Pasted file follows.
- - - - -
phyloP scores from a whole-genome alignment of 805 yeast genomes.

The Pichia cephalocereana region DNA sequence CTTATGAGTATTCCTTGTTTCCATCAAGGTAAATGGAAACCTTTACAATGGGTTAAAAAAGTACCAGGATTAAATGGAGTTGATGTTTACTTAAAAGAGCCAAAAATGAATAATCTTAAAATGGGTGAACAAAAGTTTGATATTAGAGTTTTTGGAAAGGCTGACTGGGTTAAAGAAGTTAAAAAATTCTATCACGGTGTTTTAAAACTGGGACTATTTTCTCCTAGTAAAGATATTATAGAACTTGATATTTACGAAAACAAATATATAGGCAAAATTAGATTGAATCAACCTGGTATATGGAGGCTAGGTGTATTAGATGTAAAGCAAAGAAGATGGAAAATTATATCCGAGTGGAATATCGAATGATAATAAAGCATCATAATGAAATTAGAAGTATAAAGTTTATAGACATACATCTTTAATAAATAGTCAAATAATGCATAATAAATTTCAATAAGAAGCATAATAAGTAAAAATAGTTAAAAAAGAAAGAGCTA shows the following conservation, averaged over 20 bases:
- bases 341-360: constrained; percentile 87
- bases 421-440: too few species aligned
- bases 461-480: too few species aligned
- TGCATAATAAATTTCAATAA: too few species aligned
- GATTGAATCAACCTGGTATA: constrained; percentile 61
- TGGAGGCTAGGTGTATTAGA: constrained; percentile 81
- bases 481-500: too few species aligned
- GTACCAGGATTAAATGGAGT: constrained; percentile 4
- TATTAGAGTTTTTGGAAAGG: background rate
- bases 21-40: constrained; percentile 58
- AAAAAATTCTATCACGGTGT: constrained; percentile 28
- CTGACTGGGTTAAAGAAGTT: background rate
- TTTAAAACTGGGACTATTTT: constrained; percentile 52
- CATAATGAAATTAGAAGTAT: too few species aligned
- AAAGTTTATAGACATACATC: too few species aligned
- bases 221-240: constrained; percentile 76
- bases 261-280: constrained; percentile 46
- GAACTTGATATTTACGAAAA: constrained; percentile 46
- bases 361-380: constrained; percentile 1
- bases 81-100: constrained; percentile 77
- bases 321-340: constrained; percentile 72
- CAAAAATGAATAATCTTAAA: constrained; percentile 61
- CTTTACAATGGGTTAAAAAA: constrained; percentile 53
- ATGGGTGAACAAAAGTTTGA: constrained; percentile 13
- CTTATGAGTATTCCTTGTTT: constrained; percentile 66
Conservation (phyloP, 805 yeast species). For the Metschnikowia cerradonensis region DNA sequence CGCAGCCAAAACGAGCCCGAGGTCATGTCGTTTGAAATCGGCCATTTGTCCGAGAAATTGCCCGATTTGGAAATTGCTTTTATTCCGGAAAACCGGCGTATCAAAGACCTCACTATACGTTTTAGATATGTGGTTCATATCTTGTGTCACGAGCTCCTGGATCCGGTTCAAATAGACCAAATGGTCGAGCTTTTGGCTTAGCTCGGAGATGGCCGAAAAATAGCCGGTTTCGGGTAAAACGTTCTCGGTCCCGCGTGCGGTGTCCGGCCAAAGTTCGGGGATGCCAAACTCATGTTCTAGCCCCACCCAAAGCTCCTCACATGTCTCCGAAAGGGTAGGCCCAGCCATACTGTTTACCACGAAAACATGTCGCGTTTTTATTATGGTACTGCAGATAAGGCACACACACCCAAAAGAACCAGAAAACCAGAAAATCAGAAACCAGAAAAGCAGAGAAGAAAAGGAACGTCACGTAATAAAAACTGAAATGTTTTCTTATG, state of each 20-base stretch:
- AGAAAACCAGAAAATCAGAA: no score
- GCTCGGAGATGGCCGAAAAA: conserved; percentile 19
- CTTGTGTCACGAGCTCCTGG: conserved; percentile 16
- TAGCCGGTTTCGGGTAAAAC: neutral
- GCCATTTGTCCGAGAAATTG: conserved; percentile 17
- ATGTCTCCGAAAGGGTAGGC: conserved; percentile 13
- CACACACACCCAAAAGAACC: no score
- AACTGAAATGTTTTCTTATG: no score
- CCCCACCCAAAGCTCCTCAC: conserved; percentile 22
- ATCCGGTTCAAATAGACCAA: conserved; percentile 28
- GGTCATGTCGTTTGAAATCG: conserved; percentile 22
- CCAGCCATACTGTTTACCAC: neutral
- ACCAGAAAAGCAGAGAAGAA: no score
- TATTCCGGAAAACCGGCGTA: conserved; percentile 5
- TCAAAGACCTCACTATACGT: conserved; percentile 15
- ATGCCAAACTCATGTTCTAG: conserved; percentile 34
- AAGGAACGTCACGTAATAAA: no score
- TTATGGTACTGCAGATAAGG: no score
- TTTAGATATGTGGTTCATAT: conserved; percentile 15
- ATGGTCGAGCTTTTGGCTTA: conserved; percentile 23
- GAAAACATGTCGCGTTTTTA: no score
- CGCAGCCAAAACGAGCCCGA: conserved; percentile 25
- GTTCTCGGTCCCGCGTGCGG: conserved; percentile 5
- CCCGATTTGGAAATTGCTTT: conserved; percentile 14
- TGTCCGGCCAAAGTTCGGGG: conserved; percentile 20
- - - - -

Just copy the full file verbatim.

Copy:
phyloP scores from a whole-genome alignment of 805 yeast genomes.

The Pichia cephalocereana region DNA sequence CTTATGAGTATTCCTTGTTTCCATCAAGGTAAATGGAAACCTTTACAATGGGTTAAAAAAGTACCAGGATTAAATGGAGTTGATGTTTACTTAAAAGAGCCAAAAATGAATAATCTTAAAATGGGTGAACAAAAGTTTGATATTAGAGTTTTTGGAAAGGCTGACTGGGTTAAAGAAGTTAAAAAATTCTATCACGGTGTTTTAAAACTGGGACTATTTTCTCCTAGTAAAGATATTATAGAACTTGATATTTACGAAAACAAATATATAGGCAAAATTAGATTGAATCAACCTGGTATATGGAGGCTAGGTGTATTAGATGTAAAGCAAAGAAGATGGAAAATTATATCCGAGTGGAATATCGAATGATAATAAAGCATCATAATGAAATTAGAAGTATAAAGTTTATAGACATACATCTTTAATAAATAGTCAAATAATGCATAATAAATTTCAATAAGAAGCATAATAAGTAAAAATAGTTAAAAAAGAAAGAGCTA shows the following conservation, averaged over 20 bases:
- bases 341-360: constrained; percentile 87
- bases 421-440: too few species aligned
- bases 461-480: too few species aligned
- TGCATAATAAATTTCAATAA: too few species aligned
- GATTGAATCAACCTGGTATA: constrained; percentile 61
- TGGAGGCTAGGTGTATTAGA: constrained; percentile 81
- bases 481-500: too few species aligned
- GTACCAGGATTAAATGGAGT: constrained; percentile 4
- TATTAGAGTTTTTGGAAAGG: background rate
- bases 21-40: constrained; percentile 58
- AAAAAATTCTATCACGGTGT: constrained; percentile 28
- CTGACTGGGTTAAAGAAGTT: background rate
- TTTAAAACTGGGACTATTTT: constrained; percentile 52
- CATAATGAAATTAGAAGTAT: too few species aligned
- AAAGTTTATAGACATACATC: too few species aligned
- bases 221-240: constrained; percentile 76
- bases 261-280: constrained; percentile 46
- GAACTTGATATTTACGAAAA: constrained; percentile 46
- bases 361-380: constrained; percentile 1
- bases 81-100: constrained; percentile 77
- bases 321-340: constrained; percentile 72
- CAAAAATGAATAATCTTAAA: constrained; percentile 61
- CTTTACAATGGGTTAAAAAA: constrained; percentile 53
- ATGGGTGAACAAAAGTTTGA: constrained; percentile 13
- CTTATGAGTATTCCTTGTTT: constrained; percentile 66
Conservation (phyloP, 805 yeast species). For the Metschnikowia cerradonensis region DNA sequence CGCAGCCAAAACGAGCCCGAGGTCATGTCGTTTGAAATCGGCCATTTGTCCGAGAAATTGCCCGATTTGGAAATTGCTTTTATTCCGGAAAACCGGCGTATCAAAGACCTCACTATACGTTTTAGATATGTGGTTCATATCTTGTGTCACGAGCTCCTGGATCCGGTTCAAATAGACCAAATGGTCGAGCTTTTGGCTTAGCTCGGAGATGGCCGAAAAATAGCCGGTTTCGGGTAAAACGTTCTCGGTCCCGCGTGCGGTGTCCGGCCAAAGTTCGGGGATGCCAAACTCATGTTCTAGCCCCACCCAAAGCTCCTCACATGTCTCCGAAAGGGTAGGCCCAGCCATACTGTTTACCACGAAAACATGTCGCGTTTTTATTATGGTACTGCAGATAAGGCACACACACCCAAAAGAACCAGAAAACCAGAAAATCAGAAACCAGAAAAGCAGAGAAGAAAAGGAACGTCACGTAATAAAAACTGAAATGTTTTCTTATG, state of each 20-base stretch:
- AGAAAACCAGAAAATCAGAA: no score
- GCTCGGAGATGGCCGAAAAA: conserved; percentile 19
- CTTGTGTCACGAGCTCCTGG: conserved; percentile 16
- TAGCCGGTTTCGGGTAAAAC: neutral
- GCCATTTGTCCGAGAAATTG: conserved; percentile 17
- ATGTCTCCGAAAGGGTAGGC: conserved; percentile 13
- CACACACACCCAAAAGAACC: no score
- AACTGAAATGTTTTCTTATG: no score
- CCCCACCCAAAGCTCCTCAC: conserved; percentile 22
- ATCCGGTTCAAATAGACCAA: conserved; percentile 28
- GGTCATGTCGTTTGAAATCG: conserved; percentile 22
- CCAGCCATACTGTTTACCAC: neutral
- ACCAGAAAAGCAGAGAAGAA: no score
- TATTCCGGAAAACCGGCGTA: conserved; percentile 5
- TCAAAGACCTCACTATACGT: conserved; percentile 15
- ATGCCAAACTCATGTTCTAG: conserved; percentile 34
- AAGGAACGTCACGTAATAAA: no score
- TTATGGTACTGCAGATAAGG: no score
- TTTAGATATGTGGTTCATAT: conserved; percentile 15
- ATGGTCGAGCTTTTGGCTTA: conserved; percentile 23
- GAAAACATGTCGCGTTTTTA: no score
- CGCAGCCAAAACGAGCCCGA: conserved; percentile 25
- GTTCTCGGTCCCGCGTGCGG: conserved; percentile 5
- CCCGATTTGGAAATTGCTTT: conserved; percentile 14
- TGTCCGGCCAAAGTTCGGGG: conserved; percentile 20